(1) To need his glasses and be struck by an awareness that they are not at hand, an ordinary enough circumstance for Frederick Douglass, except sometimes it’s accompanied by a flash of extraordinary dread. If not quite panic, certainly an unease disproportionate to a simple recurring situation. Dread that may be immediately extinguished if he locates his horn-rimmed, owlish-eyed spectacles exactly where he anticipated they should be. He sees them and almost sighs. Nearly feels their slightly uncomfortable weight palpable on his nose. Finding the glasses enough to reassure him that he remains here among the living in this material …
Photograph (detail) © Andrew Quilty/Oculi/Redux
Article
Little Things·

= Subscribers only.
Sign in here.
Subscribe here.

(1) To need his glasses and be struck by an awareness that they are not at hand, an ordinary enough circumstance for Frederick Douglass, except sometimes it’s accompanied by a flash of extraordinary dread. If not quite panic, certainly an unease disproportionate to a simple recurring situation. Dread that may be immediately extinguished if he locates his horn-rimmed, owlish-eyed spectacles exactly where he anticipated they should be. He sees them and almost sighs. Nearly feels their slightly uncomfortable weight palpable on his nose. Finding the glasses enough to reassure him that he remains here among the living in this material …
Photograph (detail) of miniatures by Lori DeBacker by Thomas Allen
Article
Blood and Soil·

= Subscribers only.
Sign in here.
Subscribe here.

(1) To need his glasses and be struck by an awareness that they are not at hand, an ordinary enough circumstance for Frederick Douglass, except sometimes it’s accompanied by a flash of extraordinary dread. If not quite panic, certainly an unease disproportionate to a simple recurring situation. Dread that may be immediately extinguished if he locates his horn-rimmed, owlish-eyed spectacles exactly where he anticipated they should be. He sees them and almost sighs. Nearly feels their slightly uncomfortable weight palpable on his nose. Finding the glasses enough to reassure him that he remains here among the living in this material …
Illustration (detail) by Nate Kitch
Article
JB & FD·

= Subscribers only.
Sign in here.
Subscribe here.

(1) To need his glasses and be struck by an awareness that they are not at hand, an ordinary enough circumstance for Frederick Douglass, except sometimes it’s accompanied by a flash of extraordinary dread. If not quite panic, certainly an unease disproportionate to a simple recurring situation. Dread that may be immediately extinguished if he locates his horn-rimmed, owlish-eyed spectacles exactly where he anticipated they should be. He sees them and almost sighs. Nearly feels their slightly uncomfortable weight palpable on his nose. Finding the glasses enough to reassure him that he remains here among the living in this material …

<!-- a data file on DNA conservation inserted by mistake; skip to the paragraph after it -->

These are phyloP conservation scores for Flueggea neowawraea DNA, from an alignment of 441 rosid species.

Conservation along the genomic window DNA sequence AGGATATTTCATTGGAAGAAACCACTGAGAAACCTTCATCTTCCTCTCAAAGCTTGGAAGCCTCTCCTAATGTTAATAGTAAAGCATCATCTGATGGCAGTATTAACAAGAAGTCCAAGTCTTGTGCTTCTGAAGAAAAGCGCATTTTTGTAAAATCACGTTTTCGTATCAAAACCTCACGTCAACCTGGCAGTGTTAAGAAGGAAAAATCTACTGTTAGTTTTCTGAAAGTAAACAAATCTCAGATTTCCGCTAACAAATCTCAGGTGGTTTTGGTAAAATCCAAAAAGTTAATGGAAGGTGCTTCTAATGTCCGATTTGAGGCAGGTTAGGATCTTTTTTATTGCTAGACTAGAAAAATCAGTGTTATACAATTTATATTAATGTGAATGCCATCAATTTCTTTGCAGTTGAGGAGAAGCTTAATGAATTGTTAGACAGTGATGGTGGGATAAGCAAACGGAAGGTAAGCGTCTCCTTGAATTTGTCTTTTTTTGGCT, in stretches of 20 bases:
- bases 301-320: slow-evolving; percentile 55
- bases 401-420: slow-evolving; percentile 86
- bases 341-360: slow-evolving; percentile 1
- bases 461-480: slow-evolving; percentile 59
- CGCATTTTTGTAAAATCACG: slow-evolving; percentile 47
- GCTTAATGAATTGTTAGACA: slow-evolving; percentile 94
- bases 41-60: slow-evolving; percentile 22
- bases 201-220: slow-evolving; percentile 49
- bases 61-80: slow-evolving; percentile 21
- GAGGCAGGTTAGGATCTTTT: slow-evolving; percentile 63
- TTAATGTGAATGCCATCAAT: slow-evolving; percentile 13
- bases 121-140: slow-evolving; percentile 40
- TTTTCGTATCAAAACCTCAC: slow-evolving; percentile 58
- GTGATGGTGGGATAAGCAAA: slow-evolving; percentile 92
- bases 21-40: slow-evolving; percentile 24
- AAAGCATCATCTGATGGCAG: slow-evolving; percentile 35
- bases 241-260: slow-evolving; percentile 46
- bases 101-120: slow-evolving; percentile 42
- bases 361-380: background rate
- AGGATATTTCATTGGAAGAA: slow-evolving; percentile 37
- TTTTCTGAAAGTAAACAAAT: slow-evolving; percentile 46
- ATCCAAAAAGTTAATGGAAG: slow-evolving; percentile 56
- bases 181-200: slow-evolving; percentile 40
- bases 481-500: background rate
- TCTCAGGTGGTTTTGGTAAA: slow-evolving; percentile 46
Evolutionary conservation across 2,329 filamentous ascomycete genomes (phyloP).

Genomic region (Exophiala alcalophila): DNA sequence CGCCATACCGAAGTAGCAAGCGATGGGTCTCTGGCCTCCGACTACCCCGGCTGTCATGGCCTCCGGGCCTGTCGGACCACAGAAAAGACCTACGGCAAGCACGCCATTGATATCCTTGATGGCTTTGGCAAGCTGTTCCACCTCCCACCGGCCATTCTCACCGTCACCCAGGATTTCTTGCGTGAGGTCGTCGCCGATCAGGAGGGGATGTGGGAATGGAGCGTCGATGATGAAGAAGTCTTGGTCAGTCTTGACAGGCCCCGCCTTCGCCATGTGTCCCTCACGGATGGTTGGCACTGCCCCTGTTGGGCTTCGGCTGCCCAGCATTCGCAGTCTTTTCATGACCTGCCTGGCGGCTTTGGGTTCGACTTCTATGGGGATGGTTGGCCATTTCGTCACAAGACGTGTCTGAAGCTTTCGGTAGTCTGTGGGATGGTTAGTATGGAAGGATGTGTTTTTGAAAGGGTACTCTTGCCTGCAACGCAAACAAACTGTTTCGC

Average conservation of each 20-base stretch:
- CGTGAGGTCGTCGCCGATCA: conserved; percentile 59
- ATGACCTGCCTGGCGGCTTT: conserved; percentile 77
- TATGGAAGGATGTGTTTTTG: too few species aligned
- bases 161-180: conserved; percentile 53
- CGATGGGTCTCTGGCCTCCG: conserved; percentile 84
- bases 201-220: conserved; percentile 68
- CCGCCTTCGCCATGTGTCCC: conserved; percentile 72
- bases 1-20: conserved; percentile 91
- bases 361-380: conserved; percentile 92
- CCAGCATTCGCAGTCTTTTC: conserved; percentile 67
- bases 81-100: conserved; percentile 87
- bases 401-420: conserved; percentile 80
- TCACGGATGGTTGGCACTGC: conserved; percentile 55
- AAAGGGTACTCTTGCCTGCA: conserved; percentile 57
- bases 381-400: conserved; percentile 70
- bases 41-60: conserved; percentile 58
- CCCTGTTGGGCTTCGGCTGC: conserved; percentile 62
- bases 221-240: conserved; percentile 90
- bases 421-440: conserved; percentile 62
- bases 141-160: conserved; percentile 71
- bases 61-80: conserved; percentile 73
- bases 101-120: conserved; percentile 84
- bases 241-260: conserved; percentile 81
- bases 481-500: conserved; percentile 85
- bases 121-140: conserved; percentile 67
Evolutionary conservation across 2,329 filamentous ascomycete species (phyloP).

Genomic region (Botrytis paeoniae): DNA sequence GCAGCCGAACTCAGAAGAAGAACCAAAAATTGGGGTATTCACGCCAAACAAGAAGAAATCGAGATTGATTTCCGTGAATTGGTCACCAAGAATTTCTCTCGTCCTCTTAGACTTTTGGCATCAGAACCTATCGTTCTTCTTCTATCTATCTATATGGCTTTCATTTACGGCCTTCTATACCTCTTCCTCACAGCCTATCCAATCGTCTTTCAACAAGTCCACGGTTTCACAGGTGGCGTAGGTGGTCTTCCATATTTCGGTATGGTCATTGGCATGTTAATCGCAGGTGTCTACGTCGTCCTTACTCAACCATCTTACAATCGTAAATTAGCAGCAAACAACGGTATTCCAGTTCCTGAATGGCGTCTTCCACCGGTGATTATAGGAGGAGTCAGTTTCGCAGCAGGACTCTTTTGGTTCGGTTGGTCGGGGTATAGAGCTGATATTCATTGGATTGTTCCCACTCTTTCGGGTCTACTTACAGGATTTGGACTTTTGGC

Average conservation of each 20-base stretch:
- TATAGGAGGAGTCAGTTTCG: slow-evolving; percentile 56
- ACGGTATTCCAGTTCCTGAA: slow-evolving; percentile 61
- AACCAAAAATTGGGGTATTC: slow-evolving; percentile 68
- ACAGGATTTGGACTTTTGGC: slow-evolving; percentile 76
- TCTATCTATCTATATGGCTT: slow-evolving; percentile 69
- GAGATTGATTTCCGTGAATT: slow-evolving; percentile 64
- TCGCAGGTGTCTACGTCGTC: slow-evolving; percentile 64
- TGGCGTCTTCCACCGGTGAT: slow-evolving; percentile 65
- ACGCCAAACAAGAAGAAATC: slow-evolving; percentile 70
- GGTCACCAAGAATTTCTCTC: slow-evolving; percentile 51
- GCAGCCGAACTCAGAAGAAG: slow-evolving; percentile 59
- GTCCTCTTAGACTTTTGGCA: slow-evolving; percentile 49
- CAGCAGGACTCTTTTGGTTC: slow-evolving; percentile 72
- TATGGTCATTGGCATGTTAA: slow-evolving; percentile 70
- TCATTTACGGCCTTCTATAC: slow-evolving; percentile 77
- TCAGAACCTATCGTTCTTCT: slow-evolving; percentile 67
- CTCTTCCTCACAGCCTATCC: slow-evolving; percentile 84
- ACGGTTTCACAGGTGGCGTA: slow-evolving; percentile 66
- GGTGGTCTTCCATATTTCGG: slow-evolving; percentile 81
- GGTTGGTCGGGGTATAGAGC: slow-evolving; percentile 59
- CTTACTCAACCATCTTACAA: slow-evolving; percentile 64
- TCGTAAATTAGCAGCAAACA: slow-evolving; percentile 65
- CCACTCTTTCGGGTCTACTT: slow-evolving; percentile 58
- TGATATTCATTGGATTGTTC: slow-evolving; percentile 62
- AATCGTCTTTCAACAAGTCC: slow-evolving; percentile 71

Illustration (detail) by Matthew Richardson

Chances that an American knows the position of his or her senators on health-care reform:

1 in 3

Climate experts proposed creating a fleet of cloud-seeding yachts that will pump water vapor into the atmosphere to thicken global cloud cover, thereby reflecting more sunlight, in order to counteract the effects of global warming.

In San Antonio, a 150-pound pet tortoise knocked over a lamp, igniting a mattress fire that spread to a neighbor’s home.

Subscribe to the Weekly Review newsletter. Don’t worry, we won’t sell your email address!

HARPER’S FINEST

Who Goes Nazi?

= Subscribers only.
Sign in here.
Subscribe here.

By

"It is an interesting and somewhat macabre parlor game to play at a large gathering of one’s acquaintances: to speculate who in a showdown would go Nazi. By now, I think I know. I have gone through the experience many times—in Germany, in Austria, and in France. I have come to know the types: the born Nazis, the Nazis whom democracy itself has created, the certain-to-be fellow-travelers. And I also know those who never, under any conceivable circumstances, would become Nazis."

Subscribe Today